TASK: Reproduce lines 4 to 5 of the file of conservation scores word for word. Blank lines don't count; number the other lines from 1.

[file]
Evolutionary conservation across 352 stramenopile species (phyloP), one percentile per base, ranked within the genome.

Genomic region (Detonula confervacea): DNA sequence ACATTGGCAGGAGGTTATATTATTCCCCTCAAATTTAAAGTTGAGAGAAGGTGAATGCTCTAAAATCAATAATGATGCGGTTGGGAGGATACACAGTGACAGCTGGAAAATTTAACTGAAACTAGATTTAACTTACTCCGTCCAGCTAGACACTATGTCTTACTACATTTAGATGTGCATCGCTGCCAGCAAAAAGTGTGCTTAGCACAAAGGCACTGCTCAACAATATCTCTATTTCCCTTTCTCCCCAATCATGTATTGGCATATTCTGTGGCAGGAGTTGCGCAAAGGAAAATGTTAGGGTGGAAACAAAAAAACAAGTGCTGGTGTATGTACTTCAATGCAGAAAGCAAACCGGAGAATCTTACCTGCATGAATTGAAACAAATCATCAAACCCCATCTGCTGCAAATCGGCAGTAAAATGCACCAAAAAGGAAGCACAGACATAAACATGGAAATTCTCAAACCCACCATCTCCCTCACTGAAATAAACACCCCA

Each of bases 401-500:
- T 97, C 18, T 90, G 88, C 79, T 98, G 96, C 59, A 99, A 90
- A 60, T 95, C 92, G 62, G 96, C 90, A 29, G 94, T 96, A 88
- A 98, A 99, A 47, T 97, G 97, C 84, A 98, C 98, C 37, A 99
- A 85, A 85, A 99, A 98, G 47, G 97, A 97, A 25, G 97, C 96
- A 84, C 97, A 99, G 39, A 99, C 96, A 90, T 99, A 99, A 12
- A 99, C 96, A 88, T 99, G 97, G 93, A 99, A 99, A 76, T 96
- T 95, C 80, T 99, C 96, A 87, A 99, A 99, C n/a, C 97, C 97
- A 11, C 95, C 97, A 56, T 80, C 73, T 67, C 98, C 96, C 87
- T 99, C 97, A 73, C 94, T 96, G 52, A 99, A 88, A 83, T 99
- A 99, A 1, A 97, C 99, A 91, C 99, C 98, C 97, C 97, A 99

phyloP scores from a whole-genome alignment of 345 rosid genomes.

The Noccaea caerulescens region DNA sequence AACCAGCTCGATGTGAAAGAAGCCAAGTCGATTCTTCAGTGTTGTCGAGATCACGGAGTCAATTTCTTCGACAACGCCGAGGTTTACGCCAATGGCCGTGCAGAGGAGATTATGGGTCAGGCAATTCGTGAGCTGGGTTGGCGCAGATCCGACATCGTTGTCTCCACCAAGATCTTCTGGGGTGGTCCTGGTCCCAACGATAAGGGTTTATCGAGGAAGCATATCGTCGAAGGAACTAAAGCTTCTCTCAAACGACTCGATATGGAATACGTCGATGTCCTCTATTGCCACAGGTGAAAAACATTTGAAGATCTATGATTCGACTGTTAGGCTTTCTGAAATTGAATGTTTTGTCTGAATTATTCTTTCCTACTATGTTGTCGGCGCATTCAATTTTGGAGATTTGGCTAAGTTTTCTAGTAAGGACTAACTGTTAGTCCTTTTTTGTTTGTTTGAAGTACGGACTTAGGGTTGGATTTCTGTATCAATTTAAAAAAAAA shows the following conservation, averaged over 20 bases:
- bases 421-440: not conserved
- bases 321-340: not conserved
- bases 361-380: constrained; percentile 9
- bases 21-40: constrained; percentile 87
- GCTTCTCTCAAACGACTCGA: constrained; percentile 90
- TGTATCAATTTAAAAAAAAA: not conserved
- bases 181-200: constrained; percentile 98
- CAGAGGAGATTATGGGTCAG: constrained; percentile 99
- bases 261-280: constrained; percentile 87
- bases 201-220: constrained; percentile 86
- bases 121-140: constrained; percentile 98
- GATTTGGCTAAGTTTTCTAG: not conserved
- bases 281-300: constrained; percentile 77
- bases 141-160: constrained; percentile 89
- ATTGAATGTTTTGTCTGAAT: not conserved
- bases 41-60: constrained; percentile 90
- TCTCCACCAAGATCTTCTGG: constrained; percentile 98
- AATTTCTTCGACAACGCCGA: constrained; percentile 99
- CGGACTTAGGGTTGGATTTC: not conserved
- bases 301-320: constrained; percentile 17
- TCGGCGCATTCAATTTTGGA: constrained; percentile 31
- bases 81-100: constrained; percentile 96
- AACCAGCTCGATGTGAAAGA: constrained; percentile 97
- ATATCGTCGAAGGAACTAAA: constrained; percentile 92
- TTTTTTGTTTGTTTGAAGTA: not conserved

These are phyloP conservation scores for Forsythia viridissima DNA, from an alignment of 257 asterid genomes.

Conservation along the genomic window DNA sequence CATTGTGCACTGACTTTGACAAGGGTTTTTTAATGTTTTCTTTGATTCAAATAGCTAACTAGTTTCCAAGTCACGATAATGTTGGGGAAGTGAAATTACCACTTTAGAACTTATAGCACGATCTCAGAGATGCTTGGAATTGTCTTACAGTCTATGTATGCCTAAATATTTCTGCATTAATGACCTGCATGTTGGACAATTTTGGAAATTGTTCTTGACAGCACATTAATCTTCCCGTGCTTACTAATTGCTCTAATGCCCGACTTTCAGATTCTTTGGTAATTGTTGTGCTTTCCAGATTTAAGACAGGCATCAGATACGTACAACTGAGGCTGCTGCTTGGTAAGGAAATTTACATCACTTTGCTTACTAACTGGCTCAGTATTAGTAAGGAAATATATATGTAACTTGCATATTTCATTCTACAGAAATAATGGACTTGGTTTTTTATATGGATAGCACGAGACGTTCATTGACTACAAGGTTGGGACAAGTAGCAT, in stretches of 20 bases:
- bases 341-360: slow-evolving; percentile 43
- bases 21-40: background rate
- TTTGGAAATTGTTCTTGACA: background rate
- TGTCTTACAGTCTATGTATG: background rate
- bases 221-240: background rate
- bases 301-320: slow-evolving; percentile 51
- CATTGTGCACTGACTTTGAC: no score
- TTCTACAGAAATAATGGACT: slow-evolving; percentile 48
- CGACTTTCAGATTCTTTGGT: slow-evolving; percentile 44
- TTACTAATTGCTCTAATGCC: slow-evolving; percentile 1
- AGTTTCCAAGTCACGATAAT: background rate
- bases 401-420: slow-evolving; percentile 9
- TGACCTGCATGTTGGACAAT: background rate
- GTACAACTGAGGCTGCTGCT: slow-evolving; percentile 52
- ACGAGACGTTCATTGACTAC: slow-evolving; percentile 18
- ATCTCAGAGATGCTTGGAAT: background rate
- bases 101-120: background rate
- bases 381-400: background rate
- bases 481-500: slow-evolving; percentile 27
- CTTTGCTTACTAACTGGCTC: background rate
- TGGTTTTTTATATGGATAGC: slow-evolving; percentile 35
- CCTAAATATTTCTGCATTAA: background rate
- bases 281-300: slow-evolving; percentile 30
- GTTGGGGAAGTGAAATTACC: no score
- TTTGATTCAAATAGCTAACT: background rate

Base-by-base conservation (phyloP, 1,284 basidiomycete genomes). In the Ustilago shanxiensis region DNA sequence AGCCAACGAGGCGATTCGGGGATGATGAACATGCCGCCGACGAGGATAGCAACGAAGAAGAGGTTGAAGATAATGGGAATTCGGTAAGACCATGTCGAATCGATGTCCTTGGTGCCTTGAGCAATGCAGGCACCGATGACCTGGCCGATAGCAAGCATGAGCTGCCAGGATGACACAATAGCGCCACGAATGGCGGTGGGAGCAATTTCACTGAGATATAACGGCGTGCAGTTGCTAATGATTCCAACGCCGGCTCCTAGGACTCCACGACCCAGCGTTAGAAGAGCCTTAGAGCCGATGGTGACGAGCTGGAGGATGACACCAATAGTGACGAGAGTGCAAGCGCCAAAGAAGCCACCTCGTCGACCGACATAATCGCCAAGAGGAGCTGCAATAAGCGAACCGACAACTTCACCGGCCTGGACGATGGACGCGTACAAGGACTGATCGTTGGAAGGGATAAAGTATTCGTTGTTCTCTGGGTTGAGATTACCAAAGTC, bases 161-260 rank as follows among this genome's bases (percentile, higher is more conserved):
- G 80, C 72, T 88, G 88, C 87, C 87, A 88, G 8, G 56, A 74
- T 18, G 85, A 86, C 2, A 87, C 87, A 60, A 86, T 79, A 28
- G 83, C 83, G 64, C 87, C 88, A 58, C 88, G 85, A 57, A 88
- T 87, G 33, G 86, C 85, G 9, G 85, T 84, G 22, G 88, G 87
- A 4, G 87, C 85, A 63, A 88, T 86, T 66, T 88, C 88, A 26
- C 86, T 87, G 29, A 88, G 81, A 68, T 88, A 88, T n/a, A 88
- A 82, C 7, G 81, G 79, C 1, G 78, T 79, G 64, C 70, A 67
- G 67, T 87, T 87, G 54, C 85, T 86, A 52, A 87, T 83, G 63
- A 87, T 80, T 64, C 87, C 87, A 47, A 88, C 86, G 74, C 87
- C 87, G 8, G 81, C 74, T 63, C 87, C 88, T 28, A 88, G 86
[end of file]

- T 97, C 18, T 90, G 88, C 79, T 98, G 96, C 59, A 99, A 90
- A 60, T 95, C 92, G 62, G 96, C 90, A 29, G 94, T 96, A 88